The drums of war were pounding last week. In the United States, President George Bush declared that he remains determined to force the Iraqi army out of the Persian Gulf emirate of Kuwait. And Defence Secretary Richard Cheney suggested that the Pentagon is preparing to send as many as 100,000 additional troops to the Gulf. In Ottawa, External Affairs Minister Joe Clark said that Canada is now ready to join in a war against the Iraqis if they do not leave Kuwait—and that military action may be taken without United Nations approval. The next day, in a speech at the University of Western Ontario in London,
Clark painted a stark picture of the effects of a Gulf conflict. “We should not rule out the possibility,” he declared,
“that young Canadian soldiers, women and men, will not return to this country for celebrations, but will stay there for burial.”
The tough talk from Washington and Ottawa was clearly an attempt to prepare North Americans for the possibility of war—perhaps an imminent one. In the House of Commons, opposition MPs charged that the government’s aggressive stance was decidedly reckless, and that Washington was dictating Canadian policy. Prime Minister Brian Mulroney denied the made-in-Washington claim. And he insisted that the Canadian government—which has three warships, 18 warplanes and nearly 1,500 servicemen and women in the Gulf—had not “upped the ante” in the standoff with Iraqi strongman Saddam Hussein.
Hussein, meanwhile, stepped up his efforts to split the 25-nation alliance arrayed against him. Responding to a visit from former British prime minister Edward Heath, he released 32 British and 14 American hostages. As well, Hussein announced the pending release of all 327 French nationals trapped since Iraq invaded Kuwait on Aug. 2—apparently without conditions. According to U.S. officials, the Iraqi president also invited Clark to Baghdad, holding out the prospect of freeing some of the estimated 80 stranded Canadians if Clark made the trip. Cheney said in Washington that Ottawa had effectively told Hussein to “buzz off.”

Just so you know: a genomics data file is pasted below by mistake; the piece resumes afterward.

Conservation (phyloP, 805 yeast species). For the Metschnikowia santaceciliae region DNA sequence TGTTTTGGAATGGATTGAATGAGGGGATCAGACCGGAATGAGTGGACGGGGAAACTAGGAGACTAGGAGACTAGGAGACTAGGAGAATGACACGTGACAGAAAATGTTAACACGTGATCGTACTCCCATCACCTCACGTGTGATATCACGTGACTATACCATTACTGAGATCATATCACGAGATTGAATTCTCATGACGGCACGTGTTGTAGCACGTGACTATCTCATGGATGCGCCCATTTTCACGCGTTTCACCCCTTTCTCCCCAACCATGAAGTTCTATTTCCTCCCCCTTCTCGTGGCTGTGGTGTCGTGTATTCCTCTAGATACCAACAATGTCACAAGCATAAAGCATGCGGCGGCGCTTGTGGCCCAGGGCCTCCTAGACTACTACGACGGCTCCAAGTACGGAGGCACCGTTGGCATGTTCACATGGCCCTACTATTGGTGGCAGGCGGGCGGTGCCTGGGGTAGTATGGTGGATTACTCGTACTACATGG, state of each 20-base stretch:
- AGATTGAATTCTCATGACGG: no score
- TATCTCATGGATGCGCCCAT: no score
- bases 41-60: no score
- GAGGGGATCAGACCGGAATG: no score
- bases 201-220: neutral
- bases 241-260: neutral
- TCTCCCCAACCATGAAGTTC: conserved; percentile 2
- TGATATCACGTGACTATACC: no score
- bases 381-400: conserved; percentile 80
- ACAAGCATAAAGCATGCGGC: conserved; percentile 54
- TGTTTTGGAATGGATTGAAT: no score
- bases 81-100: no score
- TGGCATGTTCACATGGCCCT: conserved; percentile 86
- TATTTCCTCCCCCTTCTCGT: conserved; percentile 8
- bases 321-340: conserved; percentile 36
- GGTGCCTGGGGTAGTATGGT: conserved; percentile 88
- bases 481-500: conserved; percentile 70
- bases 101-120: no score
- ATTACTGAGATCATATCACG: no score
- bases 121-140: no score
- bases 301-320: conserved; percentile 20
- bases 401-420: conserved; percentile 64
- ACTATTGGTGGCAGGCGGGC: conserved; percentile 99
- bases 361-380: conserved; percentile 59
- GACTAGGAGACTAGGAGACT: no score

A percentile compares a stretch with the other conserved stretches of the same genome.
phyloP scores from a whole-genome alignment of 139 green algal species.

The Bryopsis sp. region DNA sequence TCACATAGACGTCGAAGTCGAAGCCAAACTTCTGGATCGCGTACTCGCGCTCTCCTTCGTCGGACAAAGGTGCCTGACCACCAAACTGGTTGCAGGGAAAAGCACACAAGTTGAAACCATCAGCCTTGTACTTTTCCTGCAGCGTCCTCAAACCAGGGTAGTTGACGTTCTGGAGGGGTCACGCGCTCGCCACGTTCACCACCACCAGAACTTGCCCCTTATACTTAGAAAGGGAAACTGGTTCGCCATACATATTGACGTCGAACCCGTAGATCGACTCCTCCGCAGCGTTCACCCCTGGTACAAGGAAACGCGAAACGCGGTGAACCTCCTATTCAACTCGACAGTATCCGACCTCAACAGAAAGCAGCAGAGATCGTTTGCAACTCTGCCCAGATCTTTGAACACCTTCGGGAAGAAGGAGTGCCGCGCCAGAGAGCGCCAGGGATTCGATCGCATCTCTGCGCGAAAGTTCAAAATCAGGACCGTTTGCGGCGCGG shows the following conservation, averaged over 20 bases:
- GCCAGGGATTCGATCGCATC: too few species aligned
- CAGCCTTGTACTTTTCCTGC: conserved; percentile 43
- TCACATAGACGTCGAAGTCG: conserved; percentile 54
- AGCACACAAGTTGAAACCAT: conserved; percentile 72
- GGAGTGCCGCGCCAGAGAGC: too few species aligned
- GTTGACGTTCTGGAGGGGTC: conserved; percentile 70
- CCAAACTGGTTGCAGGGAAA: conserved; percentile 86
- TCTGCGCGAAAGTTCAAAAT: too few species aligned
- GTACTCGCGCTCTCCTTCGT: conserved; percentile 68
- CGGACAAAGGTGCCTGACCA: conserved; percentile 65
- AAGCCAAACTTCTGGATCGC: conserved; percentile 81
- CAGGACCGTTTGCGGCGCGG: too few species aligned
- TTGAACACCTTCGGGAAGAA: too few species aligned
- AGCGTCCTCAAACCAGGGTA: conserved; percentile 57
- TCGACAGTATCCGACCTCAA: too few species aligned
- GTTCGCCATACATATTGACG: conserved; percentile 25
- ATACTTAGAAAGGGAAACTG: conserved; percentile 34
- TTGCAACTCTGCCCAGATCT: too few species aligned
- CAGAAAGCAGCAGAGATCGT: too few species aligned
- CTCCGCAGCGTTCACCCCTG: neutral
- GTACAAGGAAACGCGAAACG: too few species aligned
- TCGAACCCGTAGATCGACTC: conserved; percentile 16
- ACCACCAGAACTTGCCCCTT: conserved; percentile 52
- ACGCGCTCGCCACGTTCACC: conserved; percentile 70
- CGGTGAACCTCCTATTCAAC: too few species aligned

But Clark and Mulroney denied receiving an invitation from Iraq, and Mulroney added that, in any case, sending a special envoy to Baghdad would only promote Hussein’s "propaganda purposes.”
Those hard-line Western positions contrasted sharply with statements by two Arab allies. Cheney’s Saudi Arabian counterpart, Prince Sultan Ibn Abdul Aziz, said that if Iraq has “legitimate claims” against Kuwait, they might be addressed after its unconditional withdrawal
from the emirate. And Sheik Saud Nasir alSabah, the Kuwaiti ambassador in Washington, said that his govemment-in-exile was “quite comfortable” with that statement.
Some analysts claimed that those statements signalled a weakening of the alliance confronting Iraq, although Cheney said soon afterward that he may send as many as 100,000 troops to augment the 210,000 U.S. servicemen already in the region. One U.S. official, who requested anonymity, said that “we are not at a point now where we have to consider military action—we have put a policy together centred around sanctions, and we ought to give it time to succeed.” But, for every appeal to patience, there seemed to be a stronger, countervailing warning of war.
JOHN BIERMAN with NANCY WOOD in Ottawa and correspondents’ reports
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